Tag Archives: Republic of Korea

안녕하세요! Greetings from Seoul!

I am now halfway of my exchange, so I thought to give you my thoughts and experiences so far. I am studying in Seoul in Sungkyunkwan University, which is the oldest university in Korea, founded in 1398. Here I am doing mostly studies related to Korean culture, such as Korean language, political and economic development and contemporary society of Korea. As I am very interested in the local culture, I have enjoyed my studies here a lot, and I have done pretty well so far. Studying in a very prestigious university is different than studying in TAMK which is a university of applied sciences. Lectures are longer, and a lot of studying is required on our own time. And of course we have had exams. I was a little afraid on how my midterms would go, as I have not done essay exams in a long time and also a lot more is required. Week before exam week all the Korean students spent all their time in the library or cafes getting ready for the exams, and me and my friends decided to do the same.

On my free time I often go visit stores in Myeongdong, a shopping district that is only few metro stops away from my dorm. Another place I often go to is Hongdae. They also have restaurants and cafes me and my friends like to visit pretty often. One of the most exciting things for me here is the food. I love going out eat and drink with friends, Korean BBQ is one of the best things I know and I can’t understand why we still don’t have KBBQ restaurants in Finland. We also visit many historical places on weekends, there are many very beautiful palaces in Seoul.

Gyeongbokgung palace

I really have enjoyed my time, and even after spending two months here already, there is still so much to do each day. Seoul is my favorite city in the world.

안녕하세요 여러분! (Hello people!)

As you can see, I’ve learned some Korean while studying my exchange in South Korea. My actual studies were Business Information Systems (Computer Science might be easier to understand). I tried to be as open as possible to the new environment and people. In a nut shell, I got new friends, visited cool places, developed my ICT skills and also learned Korean alphabet and some common phrases during my four months stay in Korea.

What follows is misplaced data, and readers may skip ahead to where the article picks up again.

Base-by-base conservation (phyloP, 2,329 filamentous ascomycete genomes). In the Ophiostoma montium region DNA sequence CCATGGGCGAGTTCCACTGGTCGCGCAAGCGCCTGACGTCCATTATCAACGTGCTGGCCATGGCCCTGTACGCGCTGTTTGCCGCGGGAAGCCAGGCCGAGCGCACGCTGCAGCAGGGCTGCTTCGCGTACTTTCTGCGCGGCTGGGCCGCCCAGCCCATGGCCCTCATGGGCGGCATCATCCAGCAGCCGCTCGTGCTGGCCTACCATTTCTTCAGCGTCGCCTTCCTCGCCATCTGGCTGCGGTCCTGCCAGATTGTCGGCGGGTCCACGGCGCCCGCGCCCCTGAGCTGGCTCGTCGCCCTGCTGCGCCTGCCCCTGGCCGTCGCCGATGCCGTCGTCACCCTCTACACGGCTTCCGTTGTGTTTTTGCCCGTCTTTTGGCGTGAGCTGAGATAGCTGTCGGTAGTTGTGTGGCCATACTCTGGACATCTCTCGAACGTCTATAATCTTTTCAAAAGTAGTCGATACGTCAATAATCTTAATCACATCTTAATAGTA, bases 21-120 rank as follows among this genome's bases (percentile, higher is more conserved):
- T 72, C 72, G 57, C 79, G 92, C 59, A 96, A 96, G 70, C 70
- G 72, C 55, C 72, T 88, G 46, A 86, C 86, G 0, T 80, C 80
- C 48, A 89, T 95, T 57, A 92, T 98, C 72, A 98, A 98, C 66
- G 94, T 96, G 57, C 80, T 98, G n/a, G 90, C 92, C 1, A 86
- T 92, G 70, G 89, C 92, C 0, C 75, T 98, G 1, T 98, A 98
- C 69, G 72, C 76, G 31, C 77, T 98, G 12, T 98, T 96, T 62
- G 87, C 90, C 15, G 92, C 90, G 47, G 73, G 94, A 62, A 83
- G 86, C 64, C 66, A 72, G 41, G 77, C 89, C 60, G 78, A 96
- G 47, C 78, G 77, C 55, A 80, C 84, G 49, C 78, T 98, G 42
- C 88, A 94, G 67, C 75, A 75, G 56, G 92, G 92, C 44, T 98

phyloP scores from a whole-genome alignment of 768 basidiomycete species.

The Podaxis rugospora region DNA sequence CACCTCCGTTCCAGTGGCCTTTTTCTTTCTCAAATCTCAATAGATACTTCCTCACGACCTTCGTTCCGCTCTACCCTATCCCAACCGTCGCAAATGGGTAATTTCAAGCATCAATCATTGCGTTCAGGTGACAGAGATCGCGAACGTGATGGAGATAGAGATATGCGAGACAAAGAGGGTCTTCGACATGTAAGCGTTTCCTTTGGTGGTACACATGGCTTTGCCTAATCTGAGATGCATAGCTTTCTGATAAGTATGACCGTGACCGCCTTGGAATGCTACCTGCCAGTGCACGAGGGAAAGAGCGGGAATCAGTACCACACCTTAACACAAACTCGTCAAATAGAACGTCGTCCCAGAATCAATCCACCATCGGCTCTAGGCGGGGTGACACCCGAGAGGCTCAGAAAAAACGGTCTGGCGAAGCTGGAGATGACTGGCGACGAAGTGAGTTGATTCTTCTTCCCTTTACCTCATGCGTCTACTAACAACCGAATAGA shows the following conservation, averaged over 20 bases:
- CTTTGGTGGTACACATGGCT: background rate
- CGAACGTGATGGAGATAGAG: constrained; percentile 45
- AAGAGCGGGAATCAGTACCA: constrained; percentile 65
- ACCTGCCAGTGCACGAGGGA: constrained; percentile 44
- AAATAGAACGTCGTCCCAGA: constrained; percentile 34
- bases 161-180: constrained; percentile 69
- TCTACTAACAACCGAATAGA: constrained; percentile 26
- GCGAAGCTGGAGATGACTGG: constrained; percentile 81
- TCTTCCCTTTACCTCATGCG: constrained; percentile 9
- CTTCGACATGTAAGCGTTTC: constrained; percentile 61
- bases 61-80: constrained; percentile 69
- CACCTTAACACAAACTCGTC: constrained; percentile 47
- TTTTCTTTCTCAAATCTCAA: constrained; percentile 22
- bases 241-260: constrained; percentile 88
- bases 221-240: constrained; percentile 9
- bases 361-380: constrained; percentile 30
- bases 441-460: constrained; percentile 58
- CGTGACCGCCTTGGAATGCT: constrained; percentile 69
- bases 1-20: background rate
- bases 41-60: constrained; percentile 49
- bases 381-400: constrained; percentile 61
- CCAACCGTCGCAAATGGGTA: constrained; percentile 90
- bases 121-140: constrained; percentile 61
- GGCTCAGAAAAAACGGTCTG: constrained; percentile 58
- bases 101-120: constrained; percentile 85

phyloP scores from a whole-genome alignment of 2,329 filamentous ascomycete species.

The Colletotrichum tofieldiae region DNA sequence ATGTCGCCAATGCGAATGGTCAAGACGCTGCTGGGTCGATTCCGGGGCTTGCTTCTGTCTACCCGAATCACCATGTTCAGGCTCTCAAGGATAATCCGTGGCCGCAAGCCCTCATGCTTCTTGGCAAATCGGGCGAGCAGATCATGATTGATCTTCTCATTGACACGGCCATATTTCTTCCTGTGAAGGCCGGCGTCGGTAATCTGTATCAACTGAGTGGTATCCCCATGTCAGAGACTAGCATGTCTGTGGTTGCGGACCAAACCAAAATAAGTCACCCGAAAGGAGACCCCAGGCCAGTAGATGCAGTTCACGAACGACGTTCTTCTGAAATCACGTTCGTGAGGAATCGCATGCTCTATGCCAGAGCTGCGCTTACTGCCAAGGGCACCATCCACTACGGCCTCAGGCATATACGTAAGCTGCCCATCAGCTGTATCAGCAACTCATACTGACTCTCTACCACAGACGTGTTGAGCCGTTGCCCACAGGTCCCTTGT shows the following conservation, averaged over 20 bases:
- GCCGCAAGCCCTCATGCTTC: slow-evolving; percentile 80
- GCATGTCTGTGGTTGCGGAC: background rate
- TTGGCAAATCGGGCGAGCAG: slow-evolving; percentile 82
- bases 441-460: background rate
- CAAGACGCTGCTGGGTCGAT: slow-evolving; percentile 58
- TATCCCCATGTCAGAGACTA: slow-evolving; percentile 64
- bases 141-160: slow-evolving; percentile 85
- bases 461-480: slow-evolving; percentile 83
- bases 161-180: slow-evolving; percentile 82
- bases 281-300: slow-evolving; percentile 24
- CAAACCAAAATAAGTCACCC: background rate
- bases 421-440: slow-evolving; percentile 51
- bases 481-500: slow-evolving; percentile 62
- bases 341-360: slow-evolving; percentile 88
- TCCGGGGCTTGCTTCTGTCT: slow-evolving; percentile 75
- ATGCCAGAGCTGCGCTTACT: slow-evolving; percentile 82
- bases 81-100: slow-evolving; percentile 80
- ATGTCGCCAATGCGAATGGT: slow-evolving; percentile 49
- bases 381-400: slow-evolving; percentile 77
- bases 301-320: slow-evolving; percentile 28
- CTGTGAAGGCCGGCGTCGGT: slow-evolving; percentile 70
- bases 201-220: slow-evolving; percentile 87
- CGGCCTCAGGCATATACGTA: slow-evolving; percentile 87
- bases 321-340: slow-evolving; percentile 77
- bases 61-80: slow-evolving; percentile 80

My exchange started with first moving myself and my luggage to the SeoulTech campus and dormitory. To my surprise, I was soon greeted by a Finnish room mate. Actually there were quite many Finnish exchange students in SeoulTech. I also made friends with foreign exchange students and Koreans who I met especially in the numerous school clubs: music clubs, English conversation club, bowling club, running club etc.

Compared to TAMK the studies in SeoulTech were more reading than trial and error oriented. There seem to be more stress on the details than on understanding the big picture. The reason might be the nature of my studies, which was mostly software engineering (programming) so I can only speak of my own degree programme. There were also more lessons and less independent studying than in TAMK. I was mostly satisfied with the courses I had. I learned new programming languages, improved my Unix skills and learned to use Korean in some every day situations.

One of my favorite things in Korea was the beautiful nature. I visited several smaller or bigger hills, mountains and forests during the summer. The nearest small hill was my most frequently visited place where I went to refresh my mind alone or with a friend. Even the campus area itself was decorated with cherry, pine and other trees and a stream that crossed the whole campus and was surrounded with flowerbeds. There was a pond which surroundings appeard as a common living room to students. It’s hard to name which place was the best or most memorable. The longest trip outside the school was to Jeju and Udo islands. Speaking of nature, this time we went also under the rock to Manjanggul cave in Jeju island. Being 13422 meters long, it’s one of the longest lava tunnels in the world. We could see interesting volcanic rock formations along the 1 km tour and even touch them and feel the moisture.

South Korea can provide a lot more than I had time to experience. I’m happy that I chose SeoulTech as my exchange destination and can recommend it to you!

SeoulTech campus
Rainbow bridge in Seoul
Jeju island
Jeju island
Gamcheon culture village in Jeju island
Udo island
Haeundae beach in Busan

Lively Seoul in my eyes

My exchange destination was in South Korea. It had been in a great 4-month of a journey not only about studying but also about culture experiencing. The partner school for my exchange term was Sungkyungkwan University which is the Korean university with the longest history of foundation and development dated back from the Joseon Dynasty and locates in the heart of central Seoul.